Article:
It was an early afternoon in late July, and Paula White, 51, was holding court before an audience of about 25 Southern Baptist ministers in an ornate diplomatic reception room in the Eisenhower Executive Office Building. The televangelist was recounting one of her favorite stories — about when Donald Trump reached out to her in 2011 for guidance on a possible White House run. “Would you bring some people around me to pray?” she said he asked her. “I really want to hear from God.” White recalled that she and another pastor gathered about 30 ministers from different evangelical Christian traditions at Trump Tower in Manhattan. After the prayer session, when Trump asked her what she thought, she responded: “I don’t feel it’s the right timing.”
He listened, she continued, and the two talked and prayed about the matter over the next four years. When White again gathered religious leaders at Trump Tower in September 2015, she backed the decision he’d already made to run. Videos on YouTube of that event show her standing on his right, head down, laying hands on him as she prayed.
Since the election, White’s stardom has soared.
- She offered a prayer at Trump’s inauguration (becoming the first clergywoman in history in such a role).
- She sat by the president at a private dinner for evangelical leaders on the eve of the National Day of Prayer.
- She has hovered close by during prayer sessions in the Oval Office.
- She was present when Trump met with advisers to discuss the nomination of Neil M. Gorsuch to the Supreme Court.
Meanwhile, she has turned many of her duties as a pastor of a large church in Apopka, Fla., over to associates as she jets to the White House an average of once a week. (The Trump White House does not release visitor logs, so it’s difficult to confirm how often White is there.)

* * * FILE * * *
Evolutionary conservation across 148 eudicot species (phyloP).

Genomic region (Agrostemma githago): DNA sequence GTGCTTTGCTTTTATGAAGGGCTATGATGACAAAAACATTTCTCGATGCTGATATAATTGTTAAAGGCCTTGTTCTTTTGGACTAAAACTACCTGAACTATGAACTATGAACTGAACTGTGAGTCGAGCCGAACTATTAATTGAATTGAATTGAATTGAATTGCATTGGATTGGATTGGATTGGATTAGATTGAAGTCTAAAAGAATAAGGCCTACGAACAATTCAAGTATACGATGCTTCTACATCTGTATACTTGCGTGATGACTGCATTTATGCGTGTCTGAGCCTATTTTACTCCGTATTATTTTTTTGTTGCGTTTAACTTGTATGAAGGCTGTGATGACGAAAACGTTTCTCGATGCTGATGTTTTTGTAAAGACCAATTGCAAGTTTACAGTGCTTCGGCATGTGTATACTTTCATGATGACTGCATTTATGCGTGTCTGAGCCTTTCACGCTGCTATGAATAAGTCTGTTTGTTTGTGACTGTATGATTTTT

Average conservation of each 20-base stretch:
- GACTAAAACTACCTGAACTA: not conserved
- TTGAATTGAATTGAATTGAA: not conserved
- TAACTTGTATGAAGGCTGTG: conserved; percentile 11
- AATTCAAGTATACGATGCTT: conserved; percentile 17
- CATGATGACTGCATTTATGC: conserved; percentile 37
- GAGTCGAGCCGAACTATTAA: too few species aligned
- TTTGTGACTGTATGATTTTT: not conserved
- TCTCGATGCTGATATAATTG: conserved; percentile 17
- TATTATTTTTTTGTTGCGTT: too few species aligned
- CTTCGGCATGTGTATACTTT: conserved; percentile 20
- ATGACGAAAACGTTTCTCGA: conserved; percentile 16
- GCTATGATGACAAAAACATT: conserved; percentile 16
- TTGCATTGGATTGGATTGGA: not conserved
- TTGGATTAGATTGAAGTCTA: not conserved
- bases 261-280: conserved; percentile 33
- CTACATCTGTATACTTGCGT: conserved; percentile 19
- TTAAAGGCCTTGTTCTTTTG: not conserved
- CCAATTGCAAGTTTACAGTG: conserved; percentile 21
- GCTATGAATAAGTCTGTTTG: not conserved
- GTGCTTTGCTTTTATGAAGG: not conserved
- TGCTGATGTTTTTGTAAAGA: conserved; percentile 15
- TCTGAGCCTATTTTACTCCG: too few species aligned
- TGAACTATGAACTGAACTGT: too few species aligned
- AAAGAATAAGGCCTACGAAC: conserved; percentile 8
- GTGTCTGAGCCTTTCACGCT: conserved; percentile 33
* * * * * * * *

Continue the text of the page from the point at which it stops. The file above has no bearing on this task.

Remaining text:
“I’ve never received a dime from anything,” she says of her work on the evangelical advisory council and trips to Washington. “I don’t get paid at all. I feel it’s part of my purpose. If God has given me this opportunity, it’d be irresponsible not to fulfill it. But I don’t get a discount or special privileges.”
White has no title and no official position at the White House but plays several roles. After helping to put together an evangelical council for Trump during the campaign, she is now, she explains to me, the convener and de facto head of a group of about 35 evangelical pastors, activists and heads of Christian organizations who advise Trump. (The White House would not release a list of members, but other names associated with this group include Focus on the Family founder James Dobson, Billy Graham’s son Franklin Graham, Liberty University President Jerry Falwell Jr., conservative political activist Ralph Reed and Dallas-based pastor Robert Jeffress.) She also acts as pastor to the president. And in the words of Johnnie Moore, the evangelical advisory council’s unofficial spokesman and White’s publicist, she serves as “part life coach, part pastor” for White House staff.
White says her position is that of a “faith adviser” and head of a council with an inner core of about three dozen evangelical leaders who communicate by conference call and occasional visits to Washington. About 10 to 15 leaders who are very engaged receive daily communications from OPL about matters important to Trump, such as religious liberty or criminal justice reform. The entire council rarely meets as a group, but 10 or so members will gather at times at the White House, depending on the issue the administration is seeking feedback about.